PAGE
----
Dan Webb, Webb Sanders & Williams member, has been accepted as a member of the American College of Coverage Counsel (ACCC) and was selected to America’s Top 100 High Stakes Litigators this last month. The firm congratulates Dan on adding these distinguished honors to his career.
Refusal of an insured to submit to an examination under oath (EUO) by their insurance company after filing a claim invalidates their coverage if their policy requires an EUO. Before requiring an EUO, insurance companies should review who is required to submit to an EUO and how transcriptions of that interview may be used in court.
It’s not been uncommon over the last year for families to sue businesses alleging that unsafe working conditions during the pandemic caused a worker’s illness. For the first time, however, a woman in California is suing her husband’s employer for spreading the virus to their household when she contracted the virus from her husband. The husband’s illness was covered by worker’s compensation so he is not able to sue the company directly.
We are watching several COVID-19 business interruption lawsuits. How these suits play out could change the insurance litigation landscape. One of the major suits we’re monitoring is in the U.S. District Court in Illinois. Multiple hospitality industry businesses across several districts filed suit against their common insurer, Society Insurance. Three bellwether cases were selected by the court: Big Onion Tavern Group, LLC, et al. v. Society Insurance, No. 1:20-cv-02005; Valley Lodge Corp. v.
For twenty-four years Christin D’Onfrio, who is deaf, worked for Costco with no problems communicating with her managers. When the Costco in South Florida where she worked hired a manager who mumbled, D’Onfrio requested an interpreter or to have communications written down. The store provided her a video phone with online interpretation services. She was written up for yelling into the phone then suspended and later terminated.
The Fifth Circuit Court of Appeals joined the Fourth Circuit in agreeing the “Fair Labor Standards Act preempts redundant state law tort claims for unpaid minimum wages and overtime compensation when the state’s law does not provide for minimum wages and overtime compensation.” The case at hand involves 890 current and former employees of the Mississippi Department of Corrections who sued the Mississippi Department of Corrections, the State of Mississippi, the Department of Corrections Commissioner, and the Governor of
A case in the Southern District of New York may provide support of reading COVID-19 into force majeure provisions that do not expressly list “pandemic” as a basis for contract termination. In this case, Phillips Auctioneers LLC contracted with JN Contemporary to present a painting at auction in May 2020 with a guaranteed minimum of $5 million from the sale. While the contract’s force majeure did not include the word “pandemic” the court agreed that the pandemic fell under the common meaning of “natural disaster” which was included.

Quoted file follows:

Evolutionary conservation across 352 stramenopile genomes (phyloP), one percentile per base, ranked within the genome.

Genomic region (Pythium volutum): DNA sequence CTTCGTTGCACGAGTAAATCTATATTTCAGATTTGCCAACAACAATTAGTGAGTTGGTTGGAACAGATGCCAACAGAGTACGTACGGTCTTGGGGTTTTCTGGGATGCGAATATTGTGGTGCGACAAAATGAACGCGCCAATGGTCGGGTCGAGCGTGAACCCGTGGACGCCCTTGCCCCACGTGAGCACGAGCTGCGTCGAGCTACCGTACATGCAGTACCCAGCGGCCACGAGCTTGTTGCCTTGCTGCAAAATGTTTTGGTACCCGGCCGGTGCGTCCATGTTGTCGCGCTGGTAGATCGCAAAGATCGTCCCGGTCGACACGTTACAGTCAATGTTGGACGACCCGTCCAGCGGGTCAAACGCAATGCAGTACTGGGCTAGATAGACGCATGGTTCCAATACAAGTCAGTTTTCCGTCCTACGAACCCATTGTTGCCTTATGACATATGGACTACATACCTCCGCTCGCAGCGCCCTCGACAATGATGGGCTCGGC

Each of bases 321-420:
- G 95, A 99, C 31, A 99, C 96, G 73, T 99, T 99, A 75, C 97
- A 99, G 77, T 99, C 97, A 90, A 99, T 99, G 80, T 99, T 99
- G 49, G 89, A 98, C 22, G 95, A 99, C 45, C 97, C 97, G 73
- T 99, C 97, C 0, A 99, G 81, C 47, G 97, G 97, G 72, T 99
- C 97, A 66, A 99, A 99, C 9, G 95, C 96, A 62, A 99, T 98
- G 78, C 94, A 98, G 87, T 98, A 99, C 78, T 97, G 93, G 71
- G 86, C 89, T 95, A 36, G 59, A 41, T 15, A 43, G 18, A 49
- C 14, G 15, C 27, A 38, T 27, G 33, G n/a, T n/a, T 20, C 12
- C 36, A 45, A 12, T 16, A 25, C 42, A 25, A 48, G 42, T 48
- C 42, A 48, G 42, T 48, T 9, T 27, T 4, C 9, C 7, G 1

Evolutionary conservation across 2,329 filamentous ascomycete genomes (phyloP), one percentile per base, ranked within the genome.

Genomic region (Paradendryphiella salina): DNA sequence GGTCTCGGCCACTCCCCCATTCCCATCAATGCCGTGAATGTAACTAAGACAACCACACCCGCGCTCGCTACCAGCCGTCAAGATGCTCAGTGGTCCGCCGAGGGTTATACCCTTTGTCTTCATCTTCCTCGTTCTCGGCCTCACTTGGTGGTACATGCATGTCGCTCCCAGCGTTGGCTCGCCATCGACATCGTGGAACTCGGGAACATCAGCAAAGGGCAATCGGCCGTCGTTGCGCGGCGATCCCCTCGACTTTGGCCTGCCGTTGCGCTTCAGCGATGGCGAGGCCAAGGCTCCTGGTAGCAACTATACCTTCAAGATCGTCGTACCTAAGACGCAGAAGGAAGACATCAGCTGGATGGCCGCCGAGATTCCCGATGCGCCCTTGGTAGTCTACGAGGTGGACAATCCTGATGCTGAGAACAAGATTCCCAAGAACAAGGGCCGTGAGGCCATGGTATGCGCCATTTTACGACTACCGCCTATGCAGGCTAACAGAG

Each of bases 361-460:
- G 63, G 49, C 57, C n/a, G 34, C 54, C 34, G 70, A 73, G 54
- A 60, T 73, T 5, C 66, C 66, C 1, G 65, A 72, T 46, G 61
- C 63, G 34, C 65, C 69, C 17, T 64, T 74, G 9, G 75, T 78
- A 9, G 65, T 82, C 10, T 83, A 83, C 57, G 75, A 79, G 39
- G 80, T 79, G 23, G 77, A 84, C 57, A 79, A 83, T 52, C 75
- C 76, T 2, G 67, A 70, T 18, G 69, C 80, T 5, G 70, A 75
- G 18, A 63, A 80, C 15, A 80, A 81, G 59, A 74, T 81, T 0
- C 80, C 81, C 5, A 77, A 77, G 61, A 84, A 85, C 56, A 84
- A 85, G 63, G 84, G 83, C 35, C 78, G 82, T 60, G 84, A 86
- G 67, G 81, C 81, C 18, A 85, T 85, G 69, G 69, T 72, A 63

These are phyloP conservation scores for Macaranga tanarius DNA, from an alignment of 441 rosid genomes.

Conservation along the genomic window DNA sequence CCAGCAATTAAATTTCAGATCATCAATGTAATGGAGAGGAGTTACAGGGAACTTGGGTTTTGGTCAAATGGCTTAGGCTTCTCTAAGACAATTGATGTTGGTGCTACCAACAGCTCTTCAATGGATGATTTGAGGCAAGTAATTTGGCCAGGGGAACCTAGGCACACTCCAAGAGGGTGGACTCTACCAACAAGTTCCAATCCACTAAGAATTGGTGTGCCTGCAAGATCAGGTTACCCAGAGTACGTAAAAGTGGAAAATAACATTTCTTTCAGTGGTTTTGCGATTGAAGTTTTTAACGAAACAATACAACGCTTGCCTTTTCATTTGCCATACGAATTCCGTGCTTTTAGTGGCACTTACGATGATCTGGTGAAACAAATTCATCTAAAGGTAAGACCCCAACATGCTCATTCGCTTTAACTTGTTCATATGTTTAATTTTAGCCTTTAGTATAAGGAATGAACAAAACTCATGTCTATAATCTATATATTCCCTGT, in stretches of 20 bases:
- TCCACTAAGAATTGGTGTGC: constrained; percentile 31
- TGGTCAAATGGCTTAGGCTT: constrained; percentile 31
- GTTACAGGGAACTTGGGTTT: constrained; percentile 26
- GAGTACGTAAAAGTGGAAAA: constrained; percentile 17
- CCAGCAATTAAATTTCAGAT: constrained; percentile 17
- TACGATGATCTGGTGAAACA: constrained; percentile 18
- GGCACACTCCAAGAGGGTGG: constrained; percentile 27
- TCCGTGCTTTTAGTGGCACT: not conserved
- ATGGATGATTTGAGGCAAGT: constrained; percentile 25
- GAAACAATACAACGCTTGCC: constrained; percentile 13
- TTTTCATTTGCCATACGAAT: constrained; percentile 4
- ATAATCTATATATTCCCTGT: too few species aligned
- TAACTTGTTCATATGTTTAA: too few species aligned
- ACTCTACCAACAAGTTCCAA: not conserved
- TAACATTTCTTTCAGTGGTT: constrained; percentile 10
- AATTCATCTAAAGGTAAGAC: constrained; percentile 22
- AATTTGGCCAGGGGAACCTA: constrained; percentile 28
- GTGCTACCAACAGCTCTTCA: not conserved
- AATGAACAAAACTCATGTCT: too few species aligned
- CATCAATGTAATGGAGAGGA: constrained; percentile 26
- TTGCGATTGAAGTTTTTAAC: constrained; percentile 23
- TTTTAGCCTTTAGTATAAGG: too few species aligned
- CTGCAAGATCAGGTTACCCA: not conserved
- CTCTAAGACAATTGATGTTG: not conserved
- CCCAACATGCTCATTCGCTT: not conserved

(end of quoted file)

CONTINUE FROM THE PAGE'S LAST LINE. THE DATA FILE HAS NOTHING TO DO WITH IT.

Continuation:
Nearly a year after stay-at-home orders shuttered many businesses due to COVID-19, insurance cases continue to roll through the courts. At issue in most cases is the specific language of an insured’s policy. In Ohio, three different cases each present different interpretations of the policy language.
In February 2017, Michael Harrington opened a liquor store in Harrisburg, Mississippi, using the name “Midtown Wine & Spirits.” His certificate of formation with the Mississippi Secretary of State lists the official company name as T.M.T., LLC. He registered the company’s service mark of Midtown Wine and Spirits with the Mississippi Secretary of State more than a year later in September 2018.
Robyn Turner, pharmacist-in-charge at Town Pharmacy and Gifts in Bay St. Louis, Mississippi, had a contentious relationship with her employers, Tommy Turfitt and his mother Laurie, from the beginning. The difficulties came to a head five months after the pharmacy opened. Turner alleged the relief pharmacist, Jerry Segura, illegally dispensed a schedule IV medication for a patient without a prescription. She did not, however, ask Segura about the incident even after Tommy told her to.
In one of the largest publically-announced, single-plaintiff gender discrimination settlements ever, Pinterest agreed to pay Francoise Brougher $22.5 million in response to her allegations of gender discrimination, retaliation, and wrongful termination. Brougher rose through the ranks at the tech company to become Pinterest’s COO and helped take the company public.